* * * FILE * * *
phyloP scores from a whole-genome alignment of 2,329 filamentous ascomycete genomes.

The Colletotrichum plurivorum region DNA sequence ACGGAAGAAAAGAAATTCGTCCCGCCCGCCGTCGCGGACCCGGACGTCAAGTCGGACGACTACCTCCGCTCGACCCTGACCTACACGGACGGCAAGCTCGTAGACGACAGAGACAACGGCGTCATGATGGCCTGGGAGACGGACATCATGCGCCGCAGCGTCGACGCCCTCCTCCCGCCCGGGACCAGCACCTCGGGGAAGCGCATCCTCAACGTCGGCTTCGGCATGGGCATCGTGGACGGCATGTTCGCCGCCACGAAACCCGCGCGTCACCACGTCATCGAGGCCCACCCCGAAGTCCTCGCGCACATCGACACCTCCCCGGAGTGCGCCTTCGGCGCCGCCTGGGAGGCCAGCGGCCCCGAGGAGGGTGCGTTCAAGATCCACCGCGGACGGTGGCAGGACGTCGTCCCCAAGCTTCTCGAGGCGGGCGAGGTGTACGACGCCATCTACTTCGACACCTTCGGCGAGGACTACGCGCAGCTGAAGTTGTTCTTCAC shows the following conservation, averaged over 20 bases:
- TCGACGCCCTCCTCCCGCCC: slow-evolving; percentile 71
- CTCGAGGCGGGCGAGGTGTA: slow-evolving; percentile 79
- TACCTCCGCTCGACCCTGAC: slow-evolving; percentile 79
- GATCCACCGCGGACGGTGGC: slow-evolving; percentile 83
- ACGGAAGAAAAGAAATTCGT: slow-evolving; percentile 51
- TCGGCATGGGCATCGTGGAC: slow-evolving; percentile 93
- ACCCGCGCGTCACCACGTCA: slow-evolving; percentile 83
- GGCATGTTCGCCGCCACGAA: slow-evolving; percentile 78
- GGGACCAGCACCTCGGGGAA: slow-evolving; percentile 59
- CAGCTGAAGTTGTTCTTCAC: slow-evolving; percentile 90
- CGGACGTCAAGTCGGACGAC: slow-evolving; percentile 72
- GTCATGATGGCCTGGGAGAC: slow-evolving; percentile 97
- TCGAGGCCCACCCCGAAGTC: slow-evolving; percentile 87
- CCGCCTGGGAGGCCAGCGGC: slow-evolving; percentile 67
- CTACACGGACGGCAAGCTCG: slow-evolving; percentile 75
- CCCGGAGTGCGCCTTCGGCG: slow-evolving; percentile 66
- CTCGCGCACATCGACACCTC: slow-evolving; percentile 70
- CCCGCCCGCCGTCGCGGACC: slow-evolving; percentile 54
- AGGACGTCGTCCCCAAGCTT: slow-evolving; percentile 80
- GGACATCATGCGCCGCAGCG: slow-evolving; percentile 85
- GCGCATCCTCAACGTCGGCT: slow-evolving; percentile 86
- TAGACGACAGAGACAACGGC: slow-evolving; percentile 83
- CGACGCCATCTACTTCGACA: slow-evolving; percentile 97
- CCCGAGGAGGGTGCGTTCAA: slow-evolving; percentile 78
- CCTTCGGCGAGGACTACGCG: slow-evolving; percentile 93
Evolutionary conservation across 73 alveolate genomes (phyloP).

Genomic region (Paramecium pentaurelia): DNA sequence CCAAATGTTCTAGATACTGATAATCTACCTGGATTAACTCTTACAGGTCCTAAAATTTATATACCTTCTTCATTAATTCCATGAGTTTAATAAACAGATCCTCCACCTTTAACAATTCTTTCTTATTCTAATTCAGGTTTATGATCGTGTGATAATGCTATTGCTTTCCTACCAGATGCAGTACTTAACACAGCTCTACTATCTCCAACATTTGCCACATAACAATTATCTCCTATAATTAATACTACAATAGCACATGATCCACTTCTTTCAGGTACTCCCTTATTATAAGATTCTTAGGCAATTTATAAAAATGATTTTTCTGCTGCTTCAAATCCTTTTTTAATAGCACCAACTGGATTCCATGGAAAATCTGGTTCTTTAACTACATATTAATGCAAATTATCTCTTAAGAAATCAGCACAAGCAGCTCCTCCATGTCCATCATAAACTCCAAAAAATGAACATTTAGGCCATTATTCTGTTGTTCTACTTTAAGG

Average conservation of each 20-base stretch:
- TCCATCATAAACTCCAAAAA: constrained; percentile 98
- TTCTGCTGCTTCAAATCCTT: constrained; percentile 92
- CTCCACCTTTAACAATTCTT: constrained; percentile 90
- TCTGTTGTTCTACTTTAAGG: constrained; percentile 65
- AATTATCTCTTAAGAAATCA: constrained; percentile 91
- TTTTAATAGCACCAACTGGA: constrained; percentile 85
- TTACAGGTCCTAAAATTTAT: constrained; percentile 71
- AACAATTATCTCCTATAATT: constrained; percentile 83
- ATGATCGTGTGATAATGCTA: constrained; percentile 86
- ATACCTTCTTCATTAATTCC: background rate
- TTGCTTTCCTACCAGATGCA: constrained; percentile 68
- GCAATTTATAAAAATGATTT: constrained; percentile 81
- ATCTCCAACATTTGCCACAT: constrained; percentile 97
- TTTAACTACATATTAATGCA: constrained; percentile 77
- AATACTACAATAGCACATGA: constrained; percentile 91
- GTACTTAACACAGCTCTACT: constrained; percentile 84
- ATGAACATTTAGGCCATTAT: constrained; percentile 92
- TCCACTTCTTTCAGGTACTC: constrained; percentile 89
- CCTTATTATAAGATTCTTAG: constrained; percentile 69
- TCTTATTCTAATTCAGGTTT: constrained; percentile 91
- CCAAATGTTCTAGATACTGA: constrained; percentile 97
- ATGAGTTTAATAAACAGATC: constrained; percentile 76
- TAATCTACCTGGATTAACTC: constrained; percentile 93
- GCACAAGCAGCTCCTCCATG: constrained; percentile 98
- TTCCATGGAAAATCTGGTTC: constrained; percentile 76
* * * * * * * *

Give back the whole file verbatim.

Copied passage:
phyloP scores from a whole-genome alignment of 2,329 filamentous ascomycete genomes.

The Colletotrichum plurivorum region DNA sequence ACGGAAGAAAAGAAATTCGTCCCGCCCGCCGTCGCGGACCCGGACGTCAAGTCGGACGACTACCTCCGCTCGACCCTGACCTACACGGACGGCAAGCTCGTAGACGACAGAGACAACGGCGTCATGATGGCCTGGGAGACGGACATCATGCGCCGCAGCGTCGACGCCCTCCTCCCGCCCGGGACCAGCACCTCGGGGAAGCGCATCCTCAACGTCGGCTTCGGCATGGGCATCGTGGACGGCATGTTCGCCGCCACGAAACCCGCGCGTCACCACGTCATCGAGGCCCACCCCGAAGTCCTCGCGCACATCGACACCTCCCCGGAGTGCGCCTTCGGCGCCGCCTGGGAGGCCAGCGGCCCCGAGGAGGGTGCGTTCAAGATCCACCGCGGACGGTGGCAGGACGTCGTCCCCAAGCTTCTCGAGGCGGGCGAGGTGTACGACGCCATCTACTTCGACACCTTCGGCGAGGACTACGCGCAGCTGAAGTTGTTCTTCAC shows the following conservation, averaged over 20 bases:
- TCGACGCCCTCCTCCCGCCC: slow-evolving; percentile 71
- CTCGAGGCGGGCGAGGTGTA: slow-evolving; percentile 79
- TACCTCCGCTCGACCCTGAC: slow-evolving; percentile 79
- GATCCACCGCGGACGGTGGC: slow-evolving; percentile 83
- ACGGAAGAAAAGAAATTCGT: slow-evolving; percentile 51
- TCGGCATGGGCATCGTGGAC: slow-evolving; percentile 93
- ACCCGCGCGTCACCACGTCA: slow-evolving; percentile 83
- GGCATGTTCGCCGCCACGAA: slow-evolving; percentile 78
- GGGACCAGCACCTCGGGGAA: slow-evolving; percentile 59
- CAGCTGAAGTTGTTCTTCAC: slow-evolving; percentile 90
- CGGACGTCAAGTCGGACGAC: slow-evolving; percentile 72
- GTCATGATGGCCTGGGAGAC: slow-evolving; percentile 97
- TCGAGGCCCACCCCGAAGTC: slow-evolving; percentile 87
- CCGCCTGGGAGGCCAGCGGC: slow-evolving; percentile 67
- CTACACGGACGGCAAGCTCG: slow-evolving; percentile 75
- CCCGGAGTGCGCCTTCGGCG: slow-evolving; percentile 66
- CTCGCGCACATCGACACCTC: slow-evolving; percentile 70
- CCCGCCCGCCGTCGCGGACC: slow-evolving; percentile 54
- AGGACGTCGTCCCCAAGCTT: slow-evolving; percentile 80
- GGACATCATGCGCCGCAGCG: slow-evolving; percentile 85
- GCGCATCCTCAACGTCGGCT: slow-evolving; percentile 86
- TAGACGACAGAGACAACGGC: slow-evolving; percentile 83
- CGACGCCATCTACTTCGACA: slow-evolving; percentile 97
- CCCGAGGAGGGTGCGTTCAA: slow-evolving; percentile 78
- CCTTCGGCGAGGACTACGCG: slow-evolving; percentile 93
Evolutionary conservation across 73 alveolate genomes (phyloP).

Genomic region (Paramecium pentaurelia): DNA sequence CCAAATGTTCTAGATACTGATAATCTACCTGGATTAACTCTTACAGGTCCTAAAATTTATATACCTTCTTCATTAATTCCATGAGTTTAATAAACAGATCCTCCACCTTTAACAATTCTTTCTTATTCTAATTCAGGTTTATGATCGTGTGATAATGCTATTGCTTTCCTACCAGATGCAGTACTTAACACAGCTCTACTATCTCCAACATTTGCCACATAACAATTATCTCCTATAATTAATACTACAATAGCACATGATCCACTTCTTTCAGGTACTCCCTTATTATAAGATTCTTAGGCAATTTATAAAAATGATTTTTCTGCTGCTTCAAATCCTTTTTTAATAGCACCAACTGGATTCCATGGAAAATCTGGTTCTTTAACTACATATTAATGCAAATTATCTCTTAAGAAATCAGCACAAGCAGCTCCTCCATGTCCATCATAAACTCCAAAAAATGAACATTTAGGCCATTATTCTGTTGTTCTACTTTAAGG

Average conservation of each 20-base stretch:
- TCCATCATAAACTCCAAAAA: constrained; percentile 98
- TTCTGCTGCTTCAAATCCTT: constrained; percentile 92
- CTCCACCTTTAACAATTCTT: constrained; percentile 90
- TCTGTTGTTCTACTTTAAGG: constrained; percentile 65
- AATTATCTCTTAAGAAATCA: constrained; percentile 91
- TTTTAATAGCACCAACTGGA: constrained; percentile 85
- TTACAGGTCCTAAAATTTAT: constrained; percentile 71
- AACAATTATCTCCTATAATT: constrained; percentile 83
- ATGATCGTGTGATAATGCTA: constrained; percentile 86
- ATACCTTCTTCATTAATTCC: background rate
- TTGCTTTCCTACCAGATGCA: constrained; percentile 68
- GCAATTTATAAAAATGATTT: constrained; percentile 81
- ATCTCCAACATTTGCCACAT: constrained; percentile 97
- TTTAACTACATATTAATGCA: constrained; percentile 77
- AATACTACAATAGCACATGA: constrained; percentile 91
- GTACTTAACACAGCTCTACT: constrained; percentile 84
- ATGAACATTTAGGCCATTAT: constrained; percentile 92
- TCCACTTCTTTCAGGTACTC: constrained; percentile 89
- CCTTATTATAAGATTCTTAG: constrained; percentile 69
- TCTTATTCTAATTCAGGTTT: constrained; percentile 91
- CCAAATGTTCTAGATACTGA: constrained; percentile 97
- ATGAGTTTAATAAACAGATC: constrained; percentile 76
- TAATCTACCTGGATTAACTC: constrained; percentile 93
- GCACAAGCAGCTCCTCCATG: constrained; percentile 98
- TTCCATGGAAAATCTGGTTC: constrained; percentile 76